In their own very tiny corner of the kingdom, everything is old and wearing down. The two old mules who live in a vine-covered shed (which also features a wall with everything needed for summer gardening) pull their cart to the centre of the kingdom every friday. A large and ancient oak that still holds the secrets of the magic era in its’ roots hangs over both the shed and the small, shabby house; it has been repaired many times, but Lukas understands that a complete magical makeover could cause suspicions to rise when castle guards came around every once in awhile to collect taxes. Though, the house keeps Lukas, Emil, and the stray cat named Flacks warm enough in the harsh winter months, it was truthfully not enough. Lukas and Emil shared a small hay-stuffed bed that sat on an attempt bedframe in a small room opposite from the hearth that Lukas used mostly for spells rather than food. Their attic had piles of neatly stacked tapestries on one side, along with materials and a small table and the other side contained crates of barley, wheat, and other storable grains that would last them the winter.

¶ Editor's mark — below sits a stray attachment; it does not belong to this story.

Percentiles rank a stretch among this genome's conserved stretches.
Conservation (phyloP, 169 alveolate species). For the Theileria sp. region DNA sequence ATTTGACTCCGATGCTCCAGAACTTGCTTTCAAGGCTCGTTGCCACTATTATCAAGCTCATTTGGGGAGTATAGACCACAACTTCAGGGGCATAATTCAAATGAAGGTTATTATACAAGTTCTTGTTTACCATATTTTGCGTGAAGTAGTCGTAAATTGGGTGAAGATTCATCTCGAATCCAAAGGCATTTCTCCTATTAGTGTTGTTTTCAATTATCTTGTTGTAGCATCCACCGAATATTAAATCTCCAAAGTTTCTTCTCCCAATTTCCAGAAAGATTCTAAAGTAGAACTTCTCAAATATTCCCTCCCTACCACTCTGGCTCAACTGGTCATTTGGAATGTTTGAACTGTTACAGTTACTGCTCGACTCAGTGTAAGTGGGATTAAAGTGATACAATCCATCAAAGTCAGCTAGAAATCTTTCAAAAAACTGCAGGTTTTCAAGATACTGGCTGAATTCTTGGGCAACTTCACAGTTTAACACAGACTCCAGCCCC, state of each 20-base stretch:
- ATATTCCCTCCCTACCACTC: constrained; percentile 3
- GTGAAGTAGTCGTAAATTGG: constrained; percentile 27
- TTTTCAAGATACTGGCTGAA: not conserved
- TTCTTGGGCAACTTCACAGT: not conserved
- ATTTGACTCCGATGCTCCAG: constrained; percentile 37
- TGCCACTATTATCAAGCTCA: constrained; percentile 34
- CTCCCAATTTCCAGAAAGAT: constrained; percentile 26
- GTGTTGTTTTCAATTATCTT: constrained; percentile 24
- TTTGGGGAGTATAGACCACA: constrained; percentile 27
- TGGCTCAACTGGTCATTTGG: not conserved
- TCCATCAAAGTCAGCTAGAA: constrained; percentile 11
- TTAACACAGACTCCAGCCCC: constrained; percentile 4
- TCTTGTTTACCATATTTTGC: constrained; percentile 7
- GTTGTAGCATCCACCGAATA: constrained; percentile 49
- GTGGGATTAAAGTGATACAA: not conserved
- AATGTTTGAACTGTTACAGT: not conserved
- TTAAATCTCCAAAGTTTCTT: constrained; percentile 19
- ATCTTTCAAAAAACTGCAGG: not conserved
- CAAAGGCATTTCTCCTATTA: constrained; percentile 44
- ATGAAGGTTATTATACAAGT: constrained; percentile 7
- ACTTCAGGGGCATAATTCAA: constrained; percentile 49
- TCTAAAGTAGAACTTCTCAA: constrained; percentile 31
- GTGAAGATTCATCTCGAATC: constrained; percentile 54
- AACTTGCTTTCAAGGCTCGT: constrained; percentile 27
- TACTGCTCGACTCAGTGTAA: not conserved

Today was the day before the old wooden cart would be pulled into town by the old mules. Lukas was preparing breakfast over the hearth with a cast-iron pan while Emil chased the hens in the yard, Flacks darting to catch a moth next to Emil’s hectic chicken chase. Not long after Emil had ceased to chase the chickens, Lukas was calling him in for breakfast. Emil obliged, running in faster than Lukas could finish his sentence. The blond little boy really loved his older brother’s cooking, especially breakfast. As they ate, Emil started conversation;